An instrumented sphere (IS) was used to identify high-impact areas on seven grapefruit (Citrus paradisi Macf.) packing lines in the Rio Grande Valley of Texas. The packing-line unit operations having the greatest percentage of high impacts were 1) the sizer, 2) when #2 fruit were separated by hand at the grading table, 3) when fruit were dumped from the harvest bin onto the packing line, and 4) when fruit dropped into a collection bin at the end of the packing line. The number of high impacts and the amount of cushioning in high-impact areas varied among the seven packing sheds. The amount of red dye visible on the surface of fruit collected from the end of each shed's packing line did not correspond with each shed's percentage of high impacts or with incidence of decay during fruit storage. The severity of impacts and degree of cushioning provided in these Texas packing sheds were comparable to that reported for 39 Florida packing houses. This study illustrates the usefulness of the IS for enhancing individual packing-line operations and for comparing individual shed performance to packing-line operations in other agricultural production regions.

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Julio Loaiza and Marita Cantwell

Respiration rates of freshly harvested cilantro were moderately high (CO2 at 15 to 20 μL·g-1·h-1) and ethylene production rates were low (<0.2 nL·g-1·h-1) at 5 °C and were typical of green leafy tissues. Cilantro stored in darkness at a range of temperatures in air or controlled atmospheres was evaluated periodically for visual quality, decay, aroma, off-odor, color, and chlorophyll content. Cilantro stored in air at 0 °C had good visual quality for 18 to 22 days, while at 5 and 7.5 °C good quality was maintained for about 14 and 7 days, respectively. An atmosphere of air plus 5% or 9% CO2 extended the shelf-life of cilantro stored at 7.5 °C to about 14 days. Quality of cilantro stored in 3% O2plus CO2 was similar to that stored in air plus CO2. Atmospheres enriched with 9% to 10% CO2 caused dark lesions after 18 days; 20% CO2 caused severe injury after 7 days. Although visual quality could be maintained for up to 22 days, typical cilantro aroma decreased notably after 14 days, regardless of storage conditions.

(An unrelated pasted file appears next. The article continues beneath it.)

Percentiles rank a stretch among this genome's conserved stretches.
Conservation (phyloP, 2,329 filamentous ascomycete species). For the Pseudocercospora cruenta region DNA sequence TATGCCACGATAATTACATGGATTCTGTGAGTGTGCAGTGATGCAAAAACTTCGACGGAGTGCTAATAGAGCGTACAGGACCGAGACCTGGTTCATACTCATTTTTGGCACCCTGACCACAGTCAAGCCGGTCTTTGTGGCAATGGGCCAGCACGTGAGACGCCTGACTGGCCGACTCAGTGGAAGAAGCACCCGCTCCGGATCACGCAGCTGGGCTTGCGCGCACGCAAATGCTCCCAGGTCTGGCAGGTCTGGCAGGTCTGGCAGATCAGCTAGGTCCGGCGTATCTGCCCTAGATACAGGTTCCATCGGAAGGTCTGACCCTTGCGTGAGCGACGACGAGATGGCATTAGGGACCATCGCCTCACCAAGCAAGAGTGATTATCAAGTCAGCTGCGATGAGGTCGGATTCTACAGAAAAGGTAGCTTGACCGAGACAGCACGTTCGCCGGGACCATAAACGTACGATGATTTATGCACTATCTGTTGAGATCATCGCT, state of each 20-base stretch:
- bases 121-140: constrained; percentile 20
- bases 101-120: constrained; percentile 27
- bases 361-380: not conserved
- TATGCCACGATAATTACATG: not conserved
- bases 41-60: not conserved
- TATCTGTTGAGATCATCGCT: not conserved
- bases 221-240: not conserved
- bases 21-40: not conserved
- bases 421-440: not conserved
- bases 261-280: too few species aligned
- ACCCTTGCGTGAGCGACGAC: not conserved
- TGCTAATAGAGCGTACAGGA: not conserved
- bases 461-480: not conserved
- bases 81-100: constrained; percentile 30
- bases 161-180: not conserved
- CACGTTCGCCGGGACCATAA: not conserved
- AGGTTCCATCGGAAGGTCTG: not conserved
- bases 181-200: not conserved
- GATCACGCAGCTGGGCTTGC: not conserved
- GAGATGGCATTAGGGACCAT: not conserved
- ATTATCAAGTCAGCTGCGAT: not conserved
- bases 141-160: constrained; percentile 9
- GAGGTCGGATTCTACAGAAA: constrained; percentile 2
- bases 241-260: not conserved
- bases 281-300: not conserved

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James P. Mattheis

Washington State industry. Another impact of postharvest 1-MCP use is the potential to eliminate postharvest drench treatments for control of superficial scald and decay. Where the fungicide drench is not used, a renewed emphasis on field decay control

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N.A. Mir and R.M. Beaudry

The changes in volatile-aroma of Penicillium expansium and Botrytis cinerea fungi and apple fruit inoculated with these fungi were studied using GC-MS. A specially designed chamber with raised end glass tubes with access ports fitted with Teflon-lined septa was used to determine the volatile profile for fungi on agar. Inoculated fruit were placed in glass flow-through chambers similarly fitted with sampling ports. Volatile collection from fruits or fungi was accomplished using solid phase micro-extraction (SPME) device (Supelco, Inc.). In fungi-inoculated fruits, volatiles not produced by uninfected fruit included formic acid, 2-cyano acetamide; 1-hydroxy-2-propanone, and 1-1-diethoxy-2-propanone, which were initially detected 6 hr after inoculation. These new volatiles are suggested to be synthesized specifically by the action of fungi on fruits as they were not detected from fungi that were grown on agar or bruised fruits. In general, esters, alcohols, aldehydes, ketones, acids, and hydrocarbons other than α-farnesene declined in fungi infected fruits.